Typically, the artist retains title to the work while it is on consignment with the dealer. The work is considered trust property and the proceeds of the sale are considered trust funds belonging to the artist, and must be kept in a separate account. Dealers do not have discretion to use those proceeds for their own purposes, such as, for example, to pay a gallery’s operating expenses. Once a sale is consummated, the dealer will pay the artist an agreed-upon percentage of the sale price and keep the remainder as a commission. Depending on the nature of the agreement with the artist, a dealer may pay the artist advances against future sales.

The dealer’s legal status as fiduciary means that he may not avail himself of any advantage at the expense of the artist, or engage in selfdealing, such as purchasing the artwork for himself, without the consent of the artist. For example, if a dealer purchases a work outright from an artist, without disclosing that he had previously agreed to resell the work to a third-party, the dealer would be in breach of his fiduciary duty and could be liable to the artist for damages resulting from that breach. In contrast, if the dealer is not the artist’s agent and buys work outright from the artist, there is no fiduciary relationship, and hence no breach. However, a dealer who knowingly defrauds an artist could be held criminally liable.

Artist–Dealer Legislation

The majority of states in the US, as well as the District of Columbia, have passed legislation applicable to the consignment of artworks to dealers by artists, their heirs, and their personal representatives. New York was the first state to enact an art consignment statute, the New York Arts and Cultural Affairs Law (NYACAL), in 1966. In 1975, California followed, using New York’s statute as a model. The purpose behind these laws is to protect artists from the misappropriation of consigned property or sales proceeds. In addition, the law shields artists from unscrupulous dealers who attempt to abdicate their fiduciary responsibilities to the artist by using contractual waivers and disguised purchase agreements that render the relationship one of debtor and creditor. Since criminal intent is difficult to prove, most artists resort to civil proceedings. These statutes apply only to artists who consign their works to dealers, not to collector-consignors in the secondary (resale) market.

These consignment laws impose upon dealers the highest level of fiduciary care under a trusteeship established by operation of law, which covers the artwork and sometimes the sales proceeds held by the dealer in trust for the artist. Thus, a dealer may be strictly liable (that is, regardless of negligence or intent to harm) based on an absolute duty owed to the artist, whether the dealer purchased works outright or sold the works. In either scenario, the dealer does not have the right to his commission until the artist is paid in full for the agreed-upon percentage of the sale. Some states allow the artist to waive such provisions in writing—for example, by permitting installment payments to be divided equally between the dealer and artist. New York permits a limited waiver, excluding the first $2,500 of proceeds received in any 12-month period, starting with the date of the waiver. Other states, such as California, nullify any attempt at a waiver. Therefore, prudent practice dictates that a dealer segregate the artist’s share of the sales proceeds and create a trust account separate from the dealer’s operating account. In 2012, New York Governor Andrew M. Cuomo signed into law a long-awaited amendment to the NYACAL. The amendments sought to strengthen the existing trust property and trust fund provisions of Articles 11 and 12 of the NYACAL and prevent unintended interpretations from interfering with the purpose of these Articles. Effective November 6, 2012, the consignee art merchant became subject to significant new duties and liabilities. Galleries that disregard their obligations under the statute may now be criminally sanctioned, and may be required to pay attorneys’ fees to artists in civil suits.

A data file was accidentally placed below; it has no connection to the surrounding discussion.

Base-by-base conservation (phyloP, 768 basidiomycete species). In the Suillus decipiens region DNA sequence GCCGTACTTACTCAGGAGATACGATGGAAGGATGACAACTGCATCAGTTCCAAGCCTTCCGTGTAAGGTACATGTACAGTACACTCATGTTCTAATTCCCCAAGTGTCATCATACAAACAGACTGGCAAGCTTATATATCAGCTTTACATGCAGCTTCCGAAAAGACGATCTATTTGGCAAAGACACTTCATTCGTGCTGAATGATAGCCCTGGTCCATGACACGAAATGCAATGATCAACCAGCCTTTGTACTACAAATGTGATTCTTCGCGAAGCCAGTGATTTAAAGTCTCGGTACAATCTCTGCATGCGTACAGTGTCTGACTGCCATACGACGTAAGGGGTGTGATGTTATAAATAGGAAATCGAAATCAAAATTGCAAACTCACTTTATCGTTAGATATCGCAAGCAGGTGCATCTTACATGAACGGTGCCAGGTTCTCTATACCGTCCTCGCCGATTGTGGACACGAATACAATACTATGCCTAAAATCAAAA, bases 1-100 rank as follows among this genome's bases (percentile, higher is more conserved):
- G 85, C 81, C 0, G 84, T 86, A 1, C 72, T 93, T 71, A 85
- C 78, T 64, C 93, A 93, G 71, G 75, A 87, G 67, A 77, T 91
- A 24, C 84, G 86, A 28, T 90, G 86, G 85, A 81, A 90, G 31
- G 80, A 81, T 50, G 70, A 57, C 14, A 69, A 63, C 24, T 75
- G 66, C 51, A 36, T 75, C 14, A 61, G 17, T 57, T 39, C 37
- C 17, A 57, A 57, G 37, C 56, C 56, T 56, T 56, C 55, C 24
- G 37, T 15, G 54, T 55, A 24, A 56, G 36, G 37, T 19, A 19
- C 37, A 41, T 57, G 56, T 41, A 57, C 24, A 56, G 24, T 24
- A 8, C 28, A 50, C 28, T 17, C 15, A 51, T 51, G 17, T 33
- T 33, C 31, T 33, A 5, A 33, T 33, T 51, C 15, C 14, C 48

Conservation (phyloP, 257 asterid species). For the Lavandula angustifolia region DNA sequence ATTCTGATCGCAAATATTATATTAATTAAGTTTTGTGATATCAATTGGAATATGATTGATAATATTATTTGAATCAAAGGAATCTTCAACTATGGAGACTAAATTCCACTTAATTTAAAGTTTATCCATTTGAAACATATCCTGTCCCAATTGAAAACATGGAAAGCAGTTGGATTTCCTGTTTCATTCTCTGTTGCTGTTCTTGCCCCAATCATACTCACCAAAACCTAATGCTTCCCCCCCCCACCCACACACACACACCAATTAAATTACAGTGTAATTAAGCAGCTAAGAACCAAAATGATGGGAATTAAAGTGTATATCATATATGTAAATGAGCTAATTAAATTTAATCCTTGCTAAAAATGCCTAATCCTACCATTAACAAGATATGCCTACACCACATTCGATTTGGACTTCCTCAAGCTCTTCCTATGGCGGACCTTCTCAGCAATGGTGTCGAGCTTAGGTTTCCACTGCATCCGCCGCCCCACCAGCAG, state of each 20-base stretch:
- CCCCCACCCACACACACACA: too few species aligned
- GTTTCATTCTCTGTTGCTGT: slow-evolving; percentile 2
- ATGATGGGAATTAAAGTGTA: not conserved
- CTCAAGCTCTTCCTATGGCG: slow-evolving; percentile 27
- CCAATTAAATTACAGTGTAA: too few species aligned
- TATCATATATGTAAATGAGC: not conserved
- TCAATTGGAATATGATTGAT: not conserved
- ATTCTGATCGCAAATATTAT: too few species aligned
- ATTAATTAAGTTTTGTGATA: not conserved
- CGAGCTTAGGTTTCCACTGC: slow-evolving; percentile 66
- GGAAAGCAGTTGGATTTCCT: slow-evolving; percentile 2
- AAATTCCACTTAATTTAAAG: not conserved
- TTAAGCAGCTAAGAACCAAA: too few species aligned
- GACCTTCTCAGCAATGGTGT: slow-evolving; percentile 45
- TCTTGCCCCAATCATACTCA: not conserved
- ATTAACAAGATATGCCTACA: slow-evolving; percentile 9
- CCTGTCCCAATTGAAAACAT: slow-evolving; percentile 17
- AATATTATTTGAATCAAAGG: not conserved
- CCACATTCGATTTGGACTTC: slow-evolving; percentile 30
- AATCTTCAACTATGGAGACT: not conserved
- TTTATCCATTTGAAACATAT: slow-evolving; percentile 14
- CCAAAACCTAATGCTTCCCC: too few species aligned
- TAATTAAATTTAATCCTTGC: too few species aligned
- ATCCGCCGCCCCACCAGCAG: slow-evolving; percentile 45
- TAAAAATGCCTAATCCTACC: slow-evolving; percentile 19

Undoubtedly, the most critical aspect of the amended statute is that it explicitly states that the artwork and proceeds are considered property held in a statutory trust and are not, and will not become, the property of the art merchant or the art merchant’s bankruptcy estate. The amended statute also includes a provision specifying that the trust property and trust funds shall not be subordinated to any claim, lien (that is, a legal right or interest a creditor may have in the property), or security interest “of the consignee’s creditors.”